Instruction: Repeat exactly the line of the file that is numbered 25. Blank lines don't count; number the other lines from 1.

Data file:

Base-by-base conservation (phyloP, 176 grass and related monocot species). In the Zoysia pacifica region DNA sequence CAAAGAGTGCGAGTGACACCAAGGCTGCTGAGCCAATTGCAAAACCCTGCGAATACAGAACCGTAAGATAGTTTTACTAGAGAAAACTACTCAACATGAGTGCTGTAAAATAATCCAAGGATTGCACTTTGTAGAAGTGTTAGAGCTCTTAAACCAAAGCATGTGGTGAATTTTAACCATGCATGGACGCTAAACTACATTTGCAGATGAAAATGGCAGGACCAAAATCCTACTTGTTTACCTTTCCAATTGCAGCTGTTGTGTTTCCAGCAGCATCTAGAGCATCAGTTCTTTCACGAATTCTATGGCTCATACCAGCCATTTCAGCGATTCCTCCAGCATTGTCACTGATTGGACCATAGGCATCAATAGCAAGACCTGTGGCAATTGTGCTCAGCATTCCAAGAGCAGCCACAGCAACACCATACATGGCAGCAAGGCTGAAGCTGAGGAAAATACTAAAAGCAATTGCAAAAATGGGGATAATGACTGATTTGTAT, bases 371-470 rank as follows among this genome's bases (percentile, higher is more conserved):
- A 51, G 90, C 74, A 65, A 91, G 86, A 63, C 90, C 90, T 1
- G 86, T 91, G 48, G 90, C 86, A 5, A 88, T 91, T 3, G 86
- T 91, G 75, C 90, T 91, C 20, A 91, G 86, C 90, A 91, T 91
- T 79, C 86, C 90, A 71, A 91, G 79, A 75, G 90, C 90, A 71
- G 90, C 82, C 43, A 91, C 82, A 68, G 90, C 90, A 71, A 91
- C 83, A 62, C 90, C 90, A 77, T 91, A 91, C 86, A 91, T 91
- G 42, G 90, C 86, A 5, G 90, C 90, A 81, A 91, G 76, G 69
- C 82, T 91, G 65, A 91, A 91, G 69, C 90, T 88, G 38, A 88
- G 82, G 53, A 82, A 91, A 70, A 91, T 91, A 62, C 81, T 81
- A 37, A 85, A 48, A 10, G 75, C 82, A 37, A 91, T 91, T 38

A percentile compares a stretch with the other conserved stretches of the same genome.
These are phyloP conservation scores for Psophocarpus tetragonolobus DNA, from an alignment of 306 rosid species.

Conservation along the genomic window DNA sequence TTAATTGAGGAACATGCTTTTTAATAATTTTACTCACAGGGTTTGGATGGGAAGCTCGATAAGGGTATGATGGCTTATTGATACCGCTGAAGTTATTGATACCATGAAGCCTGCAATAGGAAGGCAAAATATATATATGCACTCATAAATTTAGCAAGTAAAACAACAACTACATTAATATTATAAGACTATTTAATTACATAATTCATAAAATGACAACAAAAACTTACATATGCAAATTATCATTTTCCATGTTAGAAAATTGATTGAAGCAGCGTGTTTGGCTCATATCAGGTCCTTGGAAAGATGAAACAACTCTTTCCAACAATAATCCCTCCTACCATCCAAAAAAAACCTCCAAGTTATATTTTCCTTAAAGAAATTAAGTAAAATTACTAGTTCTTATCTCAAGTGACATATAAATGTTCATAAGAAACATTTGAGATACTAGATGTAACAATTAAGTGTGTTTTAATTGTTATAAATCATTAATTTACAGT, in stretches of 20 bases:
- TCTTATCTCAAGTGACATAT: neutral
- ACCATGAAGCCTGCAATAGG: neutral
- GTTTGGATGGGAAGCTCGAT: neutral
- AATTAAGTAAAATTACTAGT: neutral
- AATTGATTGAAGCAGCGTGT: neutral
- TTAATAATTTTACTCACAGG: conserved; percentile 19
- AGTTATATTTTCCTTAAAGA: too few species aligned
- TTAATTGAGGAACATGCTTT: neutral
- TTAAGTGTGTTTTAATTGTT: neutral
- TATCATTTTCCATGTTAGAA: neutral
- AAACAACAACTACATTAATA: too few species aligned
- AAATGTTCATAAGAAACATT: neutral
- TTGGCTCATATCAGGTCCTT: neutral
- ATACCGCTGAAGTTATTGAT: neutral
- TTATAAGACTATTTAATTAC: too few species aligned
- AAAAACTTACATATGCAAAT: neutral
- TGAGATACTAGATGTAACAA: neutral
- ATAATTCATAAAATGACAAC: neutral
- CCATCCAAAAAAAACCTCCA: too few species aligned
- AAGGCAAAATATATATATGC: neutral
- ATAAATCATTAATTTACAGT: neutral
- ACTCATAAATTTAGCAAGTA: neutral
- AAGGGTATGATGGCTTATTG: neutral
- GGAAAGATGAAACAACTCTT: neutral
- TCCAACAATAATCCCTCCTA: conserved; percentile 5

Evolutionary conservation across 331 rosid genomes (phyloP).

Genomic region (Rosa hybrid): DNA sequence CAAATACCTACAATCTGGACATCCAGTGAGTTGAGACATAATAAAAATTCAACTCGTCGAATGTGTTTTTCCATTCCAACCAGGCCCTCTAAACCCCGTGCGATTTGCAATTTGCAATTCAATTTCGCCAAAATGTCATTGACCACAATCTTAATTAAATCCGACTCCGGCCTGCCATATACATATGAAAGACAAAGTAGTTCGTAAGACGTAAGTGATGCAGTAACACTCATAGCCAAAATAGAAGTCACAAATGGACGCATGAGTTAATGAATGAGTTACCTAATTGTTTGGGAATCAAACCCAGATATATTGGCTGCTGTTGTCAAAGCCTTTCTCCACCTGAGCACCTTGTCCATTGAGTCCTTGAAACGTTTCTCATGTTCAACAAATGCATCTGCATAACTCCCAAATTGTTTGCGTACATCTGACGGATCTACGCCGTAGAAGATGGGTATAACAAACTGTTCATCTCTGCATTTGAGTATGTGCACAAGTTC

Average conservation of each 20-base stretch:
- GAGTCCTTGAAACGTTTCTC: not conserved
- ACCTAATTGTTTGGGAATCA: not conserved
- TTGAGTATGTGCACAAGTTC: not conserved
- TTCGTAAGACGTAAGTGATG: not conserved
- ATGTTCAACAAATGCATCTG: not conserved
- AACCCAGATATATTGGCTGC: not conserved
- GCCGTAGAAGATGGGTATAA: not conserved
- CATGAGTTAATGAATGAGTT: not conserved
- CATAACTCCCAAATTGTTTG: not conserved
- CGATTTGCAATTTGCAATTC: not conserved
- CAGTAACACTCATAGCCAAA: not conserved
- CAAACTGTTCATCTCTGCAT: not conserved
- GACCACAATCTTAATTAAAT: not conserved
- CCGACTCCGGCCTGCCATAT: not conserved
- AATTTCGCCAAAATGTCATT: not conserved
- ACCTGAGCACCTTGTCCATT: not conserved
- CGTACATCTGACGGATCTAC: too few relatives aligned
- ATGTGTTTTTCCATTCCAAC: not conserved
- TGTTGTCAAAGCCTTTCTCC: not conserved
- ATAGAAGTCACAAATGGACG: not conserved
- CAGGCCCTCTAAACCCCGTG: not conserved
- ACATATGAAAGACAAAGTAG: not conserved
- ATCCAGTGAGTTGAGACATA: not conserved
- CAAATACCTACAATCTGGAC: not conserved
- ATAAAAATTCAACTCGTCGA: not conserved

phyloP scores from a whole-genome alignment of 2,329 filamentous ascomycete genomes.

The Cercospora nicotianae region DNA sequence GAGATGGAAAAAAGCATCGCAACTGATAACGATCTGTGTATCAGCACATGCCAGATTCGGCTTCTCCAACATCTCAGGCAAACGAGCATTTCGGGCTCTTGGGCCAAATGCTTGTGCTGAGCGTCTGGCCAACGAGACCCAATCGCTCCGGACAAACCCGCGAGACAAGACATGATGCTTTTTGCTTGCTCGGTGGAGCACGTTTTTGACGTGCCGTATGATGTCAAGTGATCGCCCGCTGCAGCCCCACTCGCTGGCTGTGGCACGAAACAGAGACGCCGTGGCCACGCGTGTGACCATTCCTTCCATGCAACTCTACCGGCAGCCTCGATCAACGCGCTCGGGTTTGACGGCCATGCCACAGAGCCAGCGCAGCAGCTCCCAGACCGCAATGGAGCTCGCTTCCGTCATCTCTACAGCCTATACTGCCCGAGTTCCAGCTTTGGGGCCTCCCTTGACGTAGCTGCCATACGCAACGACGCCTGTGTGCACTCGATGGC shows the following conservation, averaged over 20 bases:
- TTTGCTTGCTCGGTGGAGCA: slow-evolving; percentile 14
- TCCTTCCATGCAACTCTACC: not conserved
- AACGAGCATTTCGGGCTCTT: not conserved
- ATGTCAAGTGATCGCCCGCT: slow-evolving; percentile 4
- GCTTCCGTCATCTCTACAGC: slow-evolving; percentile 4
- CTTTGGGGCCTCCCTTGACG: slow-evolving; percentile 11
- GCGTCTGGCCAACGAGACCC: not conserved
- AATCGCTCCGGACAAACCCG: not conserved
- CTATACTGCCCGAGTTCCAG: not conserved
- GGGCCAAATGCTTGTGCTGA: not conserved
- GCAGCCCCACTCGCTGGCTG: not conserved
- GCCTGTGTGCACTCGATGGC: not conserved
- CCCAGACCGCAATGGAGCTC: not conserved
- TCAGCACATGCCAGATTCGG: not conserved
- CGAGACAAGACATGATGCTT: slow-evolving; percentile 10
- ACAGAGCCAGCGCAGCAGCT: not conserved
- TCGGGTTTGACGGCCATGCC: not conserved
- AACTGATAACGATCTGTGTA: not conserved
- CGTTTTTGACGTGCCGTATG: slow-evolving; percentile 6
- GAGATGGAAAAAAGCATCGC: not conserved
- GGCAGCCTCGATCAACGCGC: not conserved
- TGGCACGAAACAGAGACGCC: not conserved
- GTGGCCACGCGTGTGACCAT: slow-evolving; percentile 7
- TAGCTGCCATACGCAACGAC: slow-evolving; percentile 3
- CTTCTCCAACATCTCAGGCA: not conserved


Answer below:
- AAACAACAACTACATTAATA: too few species aligned